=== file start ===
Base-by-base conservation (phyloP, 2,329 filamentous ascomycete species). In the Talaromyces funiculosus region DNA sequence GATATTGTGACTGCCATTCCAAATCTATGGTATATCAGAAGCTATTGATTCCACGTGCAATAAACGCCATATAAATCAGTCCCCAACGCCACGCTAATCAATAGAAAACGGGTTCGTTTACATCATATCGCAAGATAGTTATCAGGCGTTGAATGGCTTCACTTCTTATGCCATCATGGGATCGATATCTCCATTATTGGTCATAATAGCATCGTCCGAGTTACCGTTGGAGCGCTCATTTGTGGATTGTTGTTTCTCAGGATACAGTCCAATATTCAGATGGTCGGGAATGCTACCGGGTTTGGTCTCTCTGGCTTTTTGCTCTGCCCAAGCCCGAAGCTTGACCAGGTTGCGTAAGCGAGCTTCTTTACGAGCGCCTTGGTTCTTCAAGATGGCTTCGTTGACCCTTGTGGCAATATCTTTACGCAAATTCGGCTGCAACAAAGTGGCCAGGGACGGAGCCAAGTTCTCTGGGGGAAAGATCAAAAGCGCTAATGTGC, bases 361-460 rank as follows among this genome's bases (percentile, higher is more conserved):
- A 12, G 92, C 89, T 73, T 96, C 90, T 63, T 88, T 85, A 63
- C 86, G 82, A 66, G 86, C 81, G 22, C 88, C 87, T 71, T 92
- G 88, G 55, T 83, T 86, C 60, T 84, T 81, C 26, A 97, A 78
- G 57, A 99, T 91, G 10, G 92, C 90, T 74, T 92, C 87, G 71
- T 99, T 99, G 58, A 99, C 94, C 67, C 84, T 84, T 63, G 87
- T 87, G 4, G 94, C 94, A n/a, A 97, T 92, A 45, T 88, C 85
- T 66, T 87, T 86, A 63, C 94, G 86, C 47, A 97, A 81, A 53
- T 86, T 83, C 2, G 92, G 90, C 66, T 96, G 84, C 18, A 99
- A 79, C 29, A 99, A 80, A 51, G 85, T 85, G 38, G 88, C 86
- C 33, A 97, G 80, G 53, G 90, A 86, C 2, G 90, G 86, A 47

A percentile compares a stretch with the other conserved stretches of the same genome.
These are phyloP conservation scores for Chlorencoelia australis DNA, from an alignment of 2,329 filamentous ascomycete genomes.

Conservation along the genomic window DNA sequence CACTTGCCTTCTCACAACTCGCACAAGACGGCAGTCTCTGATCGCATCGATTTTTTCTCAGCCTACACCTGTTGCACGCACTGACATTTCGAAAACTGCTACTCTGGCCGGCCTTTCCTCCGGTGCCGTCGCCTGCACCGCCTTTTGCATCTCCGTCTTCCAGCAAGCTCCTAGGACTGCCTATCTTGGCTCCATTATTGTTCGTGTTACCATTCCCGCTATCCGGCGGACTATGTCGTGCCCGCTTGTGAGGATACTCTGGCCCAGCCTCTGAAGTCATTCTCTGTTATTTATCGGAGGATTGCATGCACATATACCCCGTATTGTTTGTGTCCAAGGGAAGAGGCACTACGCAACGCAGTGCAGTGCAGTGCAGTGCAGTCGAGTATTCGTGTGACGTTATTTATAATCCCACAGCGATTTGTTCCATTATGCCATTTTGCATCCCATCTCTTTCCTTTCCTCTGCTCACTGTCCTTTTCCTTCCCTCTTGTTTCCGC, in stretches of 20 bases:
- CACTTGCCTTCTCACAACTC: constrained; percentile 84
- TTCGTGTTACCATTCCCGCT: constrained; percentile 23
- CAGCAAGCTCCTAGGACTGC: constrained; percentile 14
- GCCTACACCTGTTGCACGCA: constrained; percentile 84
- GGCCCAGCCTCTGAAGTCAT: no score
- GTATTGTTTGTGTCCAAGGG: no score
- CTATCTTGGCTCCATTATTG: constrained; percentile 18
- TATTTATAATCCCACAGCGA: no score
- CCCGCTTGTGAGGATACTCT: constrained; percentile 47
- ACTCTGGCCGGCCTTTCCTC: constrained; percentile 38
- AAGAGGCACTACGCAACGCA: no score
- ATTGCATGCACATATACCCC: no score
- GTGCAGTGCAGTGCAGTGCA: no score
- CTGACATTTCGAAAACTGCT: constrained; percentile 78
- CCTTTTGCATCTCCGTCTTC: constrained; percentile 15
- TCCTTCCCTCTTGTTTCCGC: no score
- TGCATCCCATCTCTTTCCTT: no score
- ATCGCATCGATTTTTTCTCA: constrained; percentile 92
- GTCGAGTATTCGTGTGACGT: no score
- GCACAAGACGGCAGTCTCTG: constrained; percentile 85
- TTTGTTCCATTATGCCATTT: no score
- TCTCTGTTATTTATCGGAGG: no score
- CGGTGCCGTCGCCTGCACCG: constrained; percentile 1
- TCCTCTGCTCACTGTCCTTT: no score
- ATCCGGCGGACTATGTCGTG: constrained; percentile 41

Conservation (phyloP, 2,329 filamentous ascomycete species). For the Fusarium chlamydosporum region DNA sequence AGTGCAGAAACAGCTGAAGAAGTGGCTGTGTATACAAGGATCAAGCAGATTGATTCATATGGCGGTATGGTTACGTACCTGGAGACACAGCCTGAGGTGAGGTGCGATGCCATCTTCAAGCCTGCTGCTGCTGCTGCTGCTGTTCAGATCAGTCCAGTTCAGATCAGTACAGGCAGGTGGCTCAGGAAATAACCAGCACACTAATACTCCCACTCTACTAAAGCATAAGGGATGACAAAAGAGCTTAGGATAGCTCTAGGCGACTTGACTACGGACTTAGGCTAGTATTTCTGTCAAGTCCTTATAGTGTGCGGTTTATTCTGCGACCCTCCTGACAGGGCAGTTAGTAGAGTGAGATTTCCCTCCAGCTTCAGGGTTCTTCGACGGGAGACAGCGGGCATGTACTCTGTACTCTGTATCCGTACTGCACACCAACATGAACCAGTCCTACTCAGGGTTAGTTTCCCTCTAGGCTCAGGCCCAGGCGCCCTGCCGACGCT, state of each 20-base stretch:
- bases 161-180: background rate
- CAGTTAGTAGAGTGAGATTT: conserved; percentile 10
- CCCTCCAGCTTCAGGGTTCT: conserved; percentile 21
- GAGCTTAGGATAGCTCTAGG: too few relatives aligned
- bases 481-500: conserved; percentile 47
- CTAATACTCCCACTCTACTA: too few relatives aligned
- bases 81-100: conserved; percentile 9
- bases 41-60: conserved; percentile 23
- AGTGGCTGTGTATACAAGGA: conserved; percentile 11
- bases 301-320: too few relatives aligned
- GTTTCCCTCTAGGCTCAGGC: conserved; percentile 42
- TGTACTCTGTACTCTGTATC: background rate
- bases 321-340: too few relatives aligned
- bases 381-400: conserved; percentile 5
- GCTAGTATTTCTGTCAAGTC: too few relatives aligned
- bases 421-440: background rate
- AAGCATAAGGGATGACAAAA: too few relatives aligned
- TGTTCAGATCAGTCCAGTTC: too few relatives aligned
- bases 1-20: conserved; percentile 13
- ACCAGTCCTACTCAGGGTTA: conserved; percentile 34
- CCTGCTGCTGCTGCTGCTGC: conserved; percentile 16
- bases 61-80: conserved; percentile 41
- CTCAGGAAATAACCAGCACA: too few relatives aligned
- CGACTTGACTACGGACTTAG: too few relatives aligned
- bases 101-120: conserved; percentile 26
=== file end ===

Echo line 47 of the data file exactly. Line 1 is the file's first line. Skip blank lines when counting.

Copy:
- bases 81-100: conserved; percentile 9